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Steve Sampson

former Head Coach: U.S. National Team. Born: January 19, 1957, in Salt Lake City, Utah. Hometown: Agoura Hills, Calif.

The Coach
Bruce Arena (1998 - )
Dave Sarachan (2000)
Steve Sampson (1995 - 1998)
Bora Milutinovic (1991 - 1995)
John Kowlaski (1991)
Bob Gansler (1989 - 1991)
National Team
Year Team Record Pct
1995 U.S. Men 1-1-0 .500
1996 U.S. Men 10-4-2 .688
1997 U.S. Men 5-6-7 .472
1998 U.S. Men 6-6-3 .500
Total 27-13-21 .615
World Cup
Year Venue Record Pct
1998 France '98 0-3-0 .000
Total 0-3-0 .000
Year Team Record Pct
1986 Santa Clara Univ. - -
1987 Santa Clara Univ. - -
1988 Santa Clara Univ. - -
1989 Santa Clara Univ. 20-0-3 .935
1990 Santa Clara Univ. - -
Total 64-19-9 .745
NCAA Champion - 1989
The Player
Year School GP G A Pts
- UCLA - - - -
- Foothill J.C. - - - -
- San Jose State - - - -
- San Jose State - - - -
Total - - - -

Steve Sampson became the first American-born coach to qualify the U.S. National Team into a World Cup finals when he guided the USA to a berth in the 1998 World Cup finals after finishing first in the semifinal round of qualifying for the 1998 World Cup in France. The U.S. finished CONCACAF qualifying with an 8-2-6 mark to advance to the 32-team finals in France.

Sampson was appointed head coach of the U.S. National Team Aug. 2, 1995, after holding the interim position from April 14, 1995. He was one of three assistant coaches under previous head coach Bora Milutinovic on the 1994 World Cup Team, and had been a U.S. National Team Assistant Coach since Jan. 20, 1993. He has coached in more than 100 matches for the USA, as an assistant and head coach.

As interim coach, Sampson led the USA to a U.S. cup '95 title and to the semifinals of Copa America, defeating Nigeria, Chile, Argentina and Mexico twice. His greatest accomplishments included a memorable 1-0 win over defending World Cup champions Brazil in the semifinals of the 1998 CONCACAF Gold Cup, a 3-0 victory over Argentina in Copa America '95 (played in Uruguay, two miles from the Argentina border), a 0-0 World Cup qualifying tie vs. Mexico in Mexico City with just 10 men for the final 58 minutes (USA's record in Mexico City prior to game was 0-17-0), and a 4-3 comeback win over Saudi Arabia (greatest comeback victory in U.S. National Team history where the U.S. scored four unanswered goals in the final 55 minutes).

Off the field, Sampson's greatest accomplishment has been the campaign he initiated to embrace the Hispanic community to support the "El Equipo para Todos," meaning everyone's team. For example, when the U.S. plays El Salvador, all other Hispanic groups should support the USA. The campaign has already succeeded as Hispanic attendance, media coverage and atmosphere at U.S. games has increased. In the months leading up to the 1994 World Cup, Sampson was assigned the task of scouting Colombia, the USA's second opponent in Group A. His tactical preparation of the U.S. team played a major role in the 2-1 victory over Colombia, which earned the United States a berth in the Round of 16. Prior to joining the national team coaching staff, Sampson served as vice president / competition management for World Cup USA 1994, and was a member of the Organizing Committee since 1990. He was named to the National Teams Committee and was co-chairman of U.S. Soccer's Coaching Committee until 1991.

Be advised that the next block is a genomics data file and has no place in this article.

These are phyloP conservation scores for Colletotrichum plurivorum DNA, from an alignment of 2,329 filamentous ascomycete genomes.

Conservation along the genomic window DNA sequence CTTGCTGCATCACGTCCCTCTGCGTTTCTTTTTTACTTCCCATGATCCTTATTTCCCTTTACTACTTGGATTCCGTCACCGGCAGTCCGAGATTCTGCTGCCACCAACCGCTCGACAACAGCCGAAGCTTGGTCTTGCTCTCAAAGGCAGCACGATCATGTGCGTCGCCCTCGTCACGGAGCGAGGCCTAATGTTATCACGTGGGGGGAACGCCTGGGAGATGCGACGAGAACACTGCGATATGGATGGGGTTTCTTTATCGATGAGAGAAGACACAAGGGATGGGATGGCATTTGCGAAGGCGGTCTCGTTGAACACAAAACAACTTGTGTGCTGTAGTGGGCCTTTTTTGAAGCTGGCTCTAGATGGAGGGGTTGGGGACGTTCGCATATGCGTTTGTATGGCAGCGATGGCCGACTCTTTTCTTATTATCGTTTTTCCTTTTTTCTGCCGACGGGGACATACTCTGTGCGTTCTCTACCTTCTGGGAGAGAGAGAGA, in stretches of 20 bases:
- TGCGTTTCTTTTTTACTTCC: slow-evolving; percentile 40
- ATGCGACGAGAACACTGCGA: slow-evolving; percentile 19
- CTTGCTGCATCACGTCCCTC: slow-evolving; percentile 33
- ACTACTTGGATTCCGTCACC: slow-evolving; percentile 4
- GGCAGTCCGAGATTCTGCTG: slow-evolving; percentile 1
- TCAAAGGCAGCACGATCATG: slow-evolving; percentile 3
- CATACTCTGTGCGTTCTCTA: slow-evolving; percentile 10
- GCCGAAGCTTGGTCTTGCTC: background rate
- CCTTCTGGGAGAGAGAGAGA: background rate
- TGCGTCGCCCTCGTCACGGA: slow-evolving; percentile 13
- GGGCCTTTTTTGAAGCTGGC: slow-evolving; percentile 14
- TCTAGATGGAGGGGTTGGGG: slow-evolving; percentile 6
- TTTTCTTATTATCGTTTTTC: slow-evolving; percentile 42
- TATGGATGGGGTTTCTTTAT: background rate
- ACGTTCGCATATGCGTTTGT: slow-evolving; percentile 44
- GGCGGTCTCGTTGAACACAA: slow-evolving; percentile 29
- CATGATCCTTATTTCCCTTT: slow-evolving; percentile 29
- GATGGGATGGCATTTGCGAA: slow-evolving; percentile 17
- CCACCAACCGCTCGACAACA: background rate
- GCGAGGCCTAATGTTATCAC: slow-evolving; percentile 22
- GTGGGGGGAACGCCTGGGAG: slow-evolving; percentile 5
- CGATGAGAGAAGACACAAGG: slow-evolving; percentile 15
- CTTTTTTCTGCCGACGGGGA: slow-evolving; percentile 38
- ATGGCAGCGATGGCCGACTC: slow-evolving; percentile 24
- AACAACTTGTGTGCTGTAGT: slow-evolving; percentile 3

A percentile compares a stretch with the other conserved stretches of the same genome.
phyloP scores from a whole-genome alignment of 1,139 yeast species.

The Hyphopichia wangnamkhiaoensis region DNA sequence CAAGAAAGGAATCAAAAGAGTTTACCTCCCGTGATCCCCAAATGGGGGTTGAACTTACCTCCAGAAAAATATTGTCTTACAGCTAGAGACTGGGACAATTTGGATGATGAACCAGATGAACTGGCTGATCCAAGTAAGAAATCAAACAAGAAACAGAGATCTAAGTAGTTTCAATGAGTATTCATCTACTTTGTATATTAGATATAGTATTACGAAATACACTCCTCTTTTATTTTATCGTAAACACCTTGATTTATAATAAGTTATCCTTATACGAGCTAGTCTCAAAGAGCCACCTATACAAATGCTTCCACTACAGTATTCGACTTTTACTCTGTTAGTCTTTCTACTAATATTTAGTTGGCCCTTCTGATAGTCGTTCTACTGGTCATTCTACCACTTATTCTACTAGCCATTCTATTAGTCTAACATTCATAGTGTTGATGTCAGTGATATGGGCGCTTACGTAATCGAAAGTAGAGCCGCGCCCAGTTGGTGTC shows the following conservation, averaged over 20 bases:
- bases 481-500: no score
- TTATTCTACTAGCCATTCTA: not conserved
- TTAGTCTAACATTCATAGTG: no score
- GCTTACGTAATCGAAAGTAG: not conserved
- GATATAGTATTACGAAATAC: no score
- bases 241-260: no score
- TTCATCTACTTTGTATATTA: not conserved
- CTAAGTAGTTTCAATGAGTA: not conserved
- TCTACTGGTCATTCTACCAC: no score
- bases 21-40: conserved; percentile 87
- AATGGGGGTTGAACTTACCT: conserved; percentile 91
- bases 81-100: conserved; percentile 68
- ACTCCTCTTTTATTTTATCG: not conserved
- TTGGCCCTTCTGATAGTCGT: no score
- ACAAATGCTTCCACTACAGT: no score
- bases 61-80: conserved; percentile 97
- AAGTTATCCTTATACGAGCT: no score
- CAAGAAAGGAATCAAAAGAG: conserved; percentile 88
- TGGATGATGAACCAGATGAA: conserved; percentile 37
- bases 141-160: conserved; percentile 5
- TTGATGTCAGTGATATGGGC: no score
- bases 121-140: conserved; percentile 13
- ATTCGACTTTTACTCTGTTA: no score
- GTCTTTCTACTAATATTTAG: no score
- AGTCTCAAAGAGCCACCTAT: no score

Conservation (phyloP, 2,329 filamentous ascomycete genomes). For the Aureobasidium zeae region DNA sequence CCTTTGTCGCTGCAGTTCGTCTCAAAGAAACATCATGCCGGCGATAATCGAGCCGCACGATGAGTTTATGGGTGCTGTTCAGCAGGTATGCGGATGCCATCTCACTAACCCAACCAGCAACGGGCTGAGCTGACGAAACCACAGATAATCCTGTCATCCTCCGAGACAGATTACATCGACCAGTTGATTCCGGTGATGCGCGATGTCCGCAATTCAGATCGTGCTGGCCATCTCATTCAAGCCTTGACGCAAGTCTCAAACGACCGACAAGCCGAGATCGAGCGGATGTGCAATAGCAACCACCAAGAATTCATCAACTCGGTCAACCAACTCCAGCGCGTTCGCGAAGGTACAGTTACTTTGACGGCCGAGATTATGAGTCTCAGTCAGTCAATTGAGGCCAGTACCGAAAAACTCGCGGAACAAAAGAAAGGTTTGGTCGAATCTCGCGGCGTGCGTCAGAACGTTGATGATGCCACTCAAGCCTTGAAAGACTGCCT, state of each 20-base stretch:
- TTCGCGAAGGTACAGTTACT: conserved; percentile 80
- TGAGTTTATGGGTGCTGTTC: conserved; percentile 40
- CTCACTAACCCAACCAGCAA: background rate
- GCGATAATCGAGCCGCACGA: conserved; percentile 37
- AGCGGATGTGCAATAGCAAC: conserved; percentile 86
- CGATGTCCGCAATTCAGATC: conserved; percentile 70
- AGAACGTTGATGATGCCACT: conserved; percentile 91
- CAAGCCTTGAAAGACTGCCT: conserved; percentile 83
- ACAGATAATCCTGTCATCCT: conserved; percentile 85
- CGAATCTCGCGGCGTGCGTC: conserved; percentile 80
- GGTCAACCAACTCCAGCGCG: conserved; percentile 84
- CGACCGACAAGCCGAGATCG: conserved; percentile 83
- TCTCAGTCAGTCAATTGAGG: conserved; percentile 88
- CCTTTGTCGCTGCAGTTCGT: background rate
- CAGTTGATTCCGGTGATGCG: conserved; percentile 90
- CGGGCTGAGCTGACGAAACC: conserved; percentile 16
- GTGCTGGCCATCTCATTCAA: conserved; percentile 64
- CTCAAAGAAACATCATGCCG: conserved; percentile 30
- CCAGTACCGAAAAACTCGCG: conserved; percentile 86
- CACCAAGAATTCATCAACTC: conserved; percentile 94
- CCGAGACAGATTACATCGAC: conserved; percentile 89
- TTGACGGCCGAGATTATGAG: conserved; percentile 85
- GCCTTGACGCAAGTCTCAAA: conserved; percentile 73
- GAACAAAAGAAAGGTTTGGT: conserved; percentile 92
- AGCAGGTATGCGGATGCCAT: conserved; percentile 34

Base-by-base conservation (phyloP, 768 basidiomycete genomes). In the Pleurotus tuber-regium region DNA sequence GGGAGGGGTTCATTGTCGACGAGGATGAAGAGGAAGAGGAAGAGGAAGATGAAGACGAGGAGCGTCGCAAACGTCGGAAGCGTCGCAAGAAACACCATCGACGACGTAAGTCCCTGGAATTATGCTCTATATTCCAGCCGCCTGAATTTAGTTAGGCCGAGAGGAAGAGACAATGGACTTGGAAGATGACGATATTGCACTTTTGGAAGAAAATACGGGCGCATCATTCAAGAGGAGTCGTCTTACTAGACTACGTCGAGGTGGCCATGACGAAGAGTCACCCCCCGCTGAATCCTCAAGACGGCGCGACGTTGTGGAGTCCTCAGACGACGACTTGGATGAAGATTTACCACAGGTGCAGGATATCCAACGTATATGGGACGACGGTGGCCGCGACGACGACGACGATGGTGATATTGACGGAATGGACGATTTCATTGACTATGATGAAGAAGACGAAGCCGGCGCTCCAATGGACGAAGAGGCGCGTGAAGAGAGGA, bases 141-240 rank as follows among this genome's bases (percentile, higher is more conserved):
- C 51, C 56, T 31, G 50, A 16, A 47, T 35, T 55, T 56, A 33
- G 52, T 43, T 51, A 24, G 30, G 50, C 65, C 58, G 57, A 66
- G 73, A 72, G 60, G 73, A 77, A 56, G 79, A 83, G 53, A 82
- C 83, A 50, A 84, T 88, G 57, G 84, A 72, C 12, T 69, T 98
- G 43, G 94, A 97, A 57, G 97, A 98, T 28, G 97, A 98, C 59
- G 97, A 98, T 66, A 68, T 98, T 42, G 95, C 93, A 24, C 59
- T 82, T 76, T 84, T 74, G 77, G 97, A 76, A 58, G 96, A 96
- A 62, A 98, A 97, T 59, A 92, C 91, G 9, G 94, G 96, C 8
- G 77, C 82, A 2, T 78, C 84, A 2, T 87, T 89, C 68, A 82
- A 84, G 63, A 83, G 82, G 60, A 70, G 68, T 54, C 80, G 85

He guided Santa Clara to the 1989 NCAA Division I co-championship, earning National Coach of the Year honors. During five seasons at Santa Clara his teams compiled a 64-19-19 record, with the 1989 squad finishing the season undefeated (20-0-3), with the No. 1 ranking in two national polls and winning the NCAA co-championship with Virginia. To date, it is Santa Clara's only national championship in school history. Sampson served as an assistant at UCLA from 1982-85, and was on staff when the Bruins won the 1985 NCAA title, its first of four soccer championships. His coaching experience includes a stint as an assistant at Foothill Community College, in Los Altos Hills, Calif.

A graduate of San Jose State, he played collegiate soccer at Foothill, UCLA, and San Jose State. As a player, he earned All-America honors at Foothill, helping his team to the '76 state championship. He then earned a master's degree in education from Stanford University. Sampson, who speaks fluent Spanish, minored in the language at SJSU, but mastered Spanish when he taught English to 50 Mexican-American children each summer for five consecutive years during college. Sampson, his wife, Sheri, and their three children, Brandon, Emily, and Trevor, reside in Agoura Hills, Calif.

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